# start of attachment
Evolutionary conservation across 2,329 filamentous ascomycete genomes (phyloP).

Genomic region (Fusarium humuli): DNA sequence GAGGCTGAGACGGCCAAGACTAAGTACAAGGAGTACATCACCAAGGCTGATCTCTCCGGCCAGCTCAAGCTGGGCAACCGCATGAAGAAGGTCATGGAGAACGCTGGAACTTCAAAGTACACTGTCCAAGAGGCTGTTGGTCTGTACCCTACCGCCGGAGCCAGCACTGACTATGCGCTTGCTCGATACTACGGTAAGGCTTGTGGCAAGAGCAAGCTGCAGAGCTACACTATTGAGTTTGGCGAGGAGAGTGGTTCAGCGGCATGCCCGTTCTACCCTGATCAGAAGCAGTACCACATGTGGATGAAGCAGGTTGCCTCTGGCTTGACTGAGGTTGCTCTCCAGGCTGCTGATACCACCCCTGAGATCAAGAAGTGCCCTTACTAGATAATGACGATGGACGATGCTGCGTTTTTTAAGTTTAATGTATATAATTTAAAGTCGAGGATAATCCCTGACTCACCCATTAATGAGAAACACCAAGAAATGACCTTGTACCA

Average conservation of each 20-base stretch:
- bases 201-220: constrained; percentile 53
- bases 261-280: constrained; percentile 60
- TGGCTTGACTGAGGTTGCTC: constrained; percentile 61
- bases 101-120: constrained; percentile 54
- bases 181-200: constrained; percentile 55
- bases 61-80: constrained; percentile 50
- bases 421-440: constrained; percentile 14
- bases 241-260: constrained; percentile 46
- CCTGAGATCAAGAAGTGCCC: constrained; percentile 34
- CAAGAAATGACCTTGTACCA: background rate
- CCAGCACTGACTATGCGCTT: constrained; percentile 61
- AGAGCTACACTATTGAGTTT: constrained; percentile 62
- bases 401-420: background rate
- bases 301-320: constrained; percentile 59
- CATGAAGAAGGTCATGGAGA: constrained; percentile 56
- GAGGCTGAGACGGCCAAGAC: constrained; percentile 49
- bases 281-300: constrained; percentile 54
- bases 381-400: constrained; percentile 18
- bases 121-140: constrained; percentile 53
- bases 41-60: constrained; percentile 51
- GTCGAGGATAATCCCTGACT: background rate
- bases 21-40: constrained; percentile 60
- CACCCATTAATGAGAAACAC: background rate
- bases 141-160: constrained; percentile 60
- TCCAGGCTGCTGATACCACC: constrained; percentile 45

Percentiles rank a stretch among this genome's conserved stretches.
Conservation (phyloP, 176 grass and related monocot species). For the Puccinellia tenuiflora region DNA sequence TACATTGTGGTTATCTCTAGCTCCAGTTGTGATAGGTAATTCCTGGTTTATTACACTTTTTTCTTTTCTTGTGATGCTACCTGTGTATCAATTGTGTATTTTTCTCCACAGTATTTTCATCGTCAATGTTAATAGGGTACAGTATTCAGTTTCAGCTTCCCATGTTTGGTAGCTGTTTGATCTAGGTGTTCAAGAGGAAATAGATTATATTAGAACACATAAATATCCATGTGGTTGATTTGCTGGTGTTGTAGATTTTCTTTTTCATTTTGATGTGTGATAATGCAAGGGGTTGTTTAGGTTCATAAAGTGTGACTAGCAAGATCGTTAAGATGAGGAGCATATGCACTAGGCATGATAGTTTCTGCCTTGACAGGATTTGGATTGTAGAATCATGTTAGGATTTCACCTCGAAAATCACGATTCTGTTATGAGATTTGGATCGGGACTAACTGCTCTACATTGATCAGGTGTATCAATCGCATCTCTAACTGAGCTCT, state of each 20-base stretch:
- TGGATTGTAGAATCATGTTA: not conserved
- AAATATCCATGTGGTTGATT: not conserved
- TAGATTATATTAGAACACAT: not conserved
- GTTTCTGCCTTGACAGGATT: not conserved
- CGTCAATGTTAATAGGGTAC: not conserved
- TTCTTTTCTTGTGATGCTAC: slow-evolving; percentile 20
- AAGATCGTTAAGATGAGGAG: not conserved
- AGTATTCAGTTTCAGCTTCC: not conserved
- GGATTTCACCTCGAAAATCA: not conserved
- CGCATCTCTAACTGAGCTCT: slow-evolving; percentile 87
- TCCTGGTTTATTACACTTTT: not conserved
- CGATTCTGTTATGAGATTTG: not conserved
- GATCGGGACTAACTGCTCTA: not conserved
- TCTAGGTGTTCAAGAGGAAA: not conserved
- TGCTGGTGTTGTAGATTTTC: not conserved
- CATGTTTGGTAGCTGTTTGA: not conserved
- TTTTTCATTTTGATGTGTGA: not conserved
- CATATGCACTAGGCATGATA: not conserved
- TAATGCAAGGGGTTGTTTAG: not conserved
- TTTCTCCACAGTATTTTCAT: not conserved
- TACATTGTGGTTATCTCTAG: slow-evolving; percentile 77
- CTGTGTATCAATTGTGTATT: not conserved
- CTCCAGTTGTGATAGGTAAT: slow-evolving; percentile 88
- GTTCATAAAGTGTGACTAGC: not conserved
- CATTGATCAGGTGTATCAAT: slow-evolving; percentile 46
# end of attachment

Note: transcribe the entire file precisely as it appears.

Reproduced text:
Evolutionary conservation across 2,329 filamentous ascomycete genomes (phyloP).

Genomic region (Fusarium humuli): DNA sequence GAGGCTGAGACGGCCAAGACTAAGTACAAGGAGTACATCACCAAGGCTGATCTCTCCGGCCAGCTCAAGCTGGGCAACCGCATGAAGAAGGTCATGGAGAACGCTGGAACTTCAAAGTACACTGTCCAAGAGGCTGTTGGTCTGTACCCTACCGCCGGAGCCAGCACTGACTATGCGCTTGCTCGATACTACGGTAAGGCTTGTGGCAAGAGCAAGCTGCAGAGCTACACTATTGAGTTTGGCGAGGAGAGTGGTTCAGCGGCATGCCCGTTCTACCCTGATCAGAAGCAGTACCACATGTGGATGAAGCAGGTTGCCTCTGGCTTGACTGAGGTTGCTCTCCAGGCTGCTGATACCACCCCTGAGATCAAGAAGTGCCCTTACTAGATAATGACGATGGACGATGCTGCGTTTTTTAAGTTTAATGTATATAATTTAAAGTCGAGGATAATCCCTGACTCACCCATTAATGAGAAACACCAAGAAATGACCTTGTACCA

Average conservation of each 20-base stretch:
- bases 201-220: constrained; percentile 53
- bases 261-280: constrained; percentile 60
- TGGCTTGACTGAGGTTGCTC: constrained; percentile 61
- bases 101-120: constrained; percentile 54
- bases 181-200: constrained; percentile 55
- bases 61-80: constrained; percentile 50
- bases 421-440: constrained; percentile 14
- bases 241-260: constrained; percentile 46
- CCTGAGATCAAGAAGTGCCC: constrained; percentile 34
- CAAGAAATGACCTTGTACCA: background rate
- CCAGCACTGACTATGCGCTT: constrained; percentile 61
- AGAGCTACACTATTGAGTTT: constrained; percentile 62
- bases 401-420: background rate
- bases 301-320: constrained; percentile 59
- CATGAAGAAGGTCATGGAGA: constrained; percentile 56
- GAGGCTGAGACGGCCAAGAC: constrained; percentile 49
- bases 281-300: constrained; percentile 54
- bases 381-400: constrained; percentile 18
- bases 121-140: constrained; percentile 53
- bases 41-60: constrained; percentile 51
- GTCGAGGATAATCCCTGACT: background rate
- bases 21-40: constrained; percentile 60
- CACCCATTAATGAGAAACAC: background rate
- bases 141-160: constrained; percentile 60
- TCCAGGCTGCTGATACCACC: constrained; percentile 45

Percentiles rank a stretch among this genome's conserved stretches.
Conservation (phyloP, 176 grass and related monocot species). For the Puccinellia tenuiflora region DNA sequence TACATTGTGGTTATCTCTAGCTCCAGTTGTGATAGGTAATTCCTGGTTTATTACACTTTTTTCTTTTCTTGTGATGCTACCTGTGTATCAATTGTGTATTTTTCTCCACAGTATTTTCATCGTCAATGTTAATAGGGTACAGTATTCAGTTTCAGCTTCCCATGTTTGGTAGCTGTTTGATCTAGGTGTTCAAGAGGAAATAGATTATATTAGAACACATAAATATCCATGTGGTTGATTTGCTGGTGTTGTAGATTTTCTTTTTCATTTTGATGTGTGATAATGCAAGGGGTTGTTTAGGTTCATAAAGTGTGACTAGCAAGATCGTTAAGATGAGGAGCATATGCACTAGGCATGATAGTTTCTGCCTTGACAGGATTTGGATTGTAGAATCATGTTAGGATTTCACCTCGAAAATCACGATTCTGTTATGAGATTTGGATCGGGACTAACTGCTCTACATTGATCAGGTGTATCAATCGCATCTCTAACTGAGCTCT, state of each 20-base stretch:
- TGGATTGTAGAATCATGTTA: not conserved
- AAATATCCATGTGGTTGATT: not conserved
- TAGATTATATTAGAACACAT: not conserved
- GTTTCTGCCTTGACAGGATT: not conserved
- CGTCAATGTTAATAGGGTAC: not conserved
- TTCTTTTCTTGTGATGCTAC: slow-evolving; percentile 20
- AAGATCGTTAAGATGAGGAG: not conserved
- AGTATTCAGTTTCAGCTTCC: not conserved
- GGATTTCACCTCGAAAATCA: not conserved
- CGCATCTCTAACTGAGCTCT: slow-evolving; percentile 87
- TCCTGGTTTATTACACTTTT: not conserved
- CGATTCTGTTATGAGATTTG: not conserved
- GATCGGGACTAACTGCTCTA: not conserved
- TCTAGGTGTTCAAGAGGAAA: not conserved
- TGCTGGTGTTGTAGATTTTC: not conserved
- CATGTTTGGTAGCTGTTTGA: not conserved
- TTTTTCATTTTGATGTGTGA: not conserved
- CATATGCACTAGGCATGATA: not conserved
- TAATGCAAGGGGTTGTTTAG: not conserved
- TTTCTCCACAGTATTTTCAT: not conserved
- TACATTGTGGTTATCTCTAG: slow-evolving; percentile 77
- CTGTGTATCAATTGTGTATT: not conserved
- CTCCAGTTGTGATAGGTAAT: slow-evolving; percentile 88
- GTTCATAAAGTGTGACTAGC: not conserved
- CATTGATCAGGTGTATCAAT: slow-evolving; percentile 46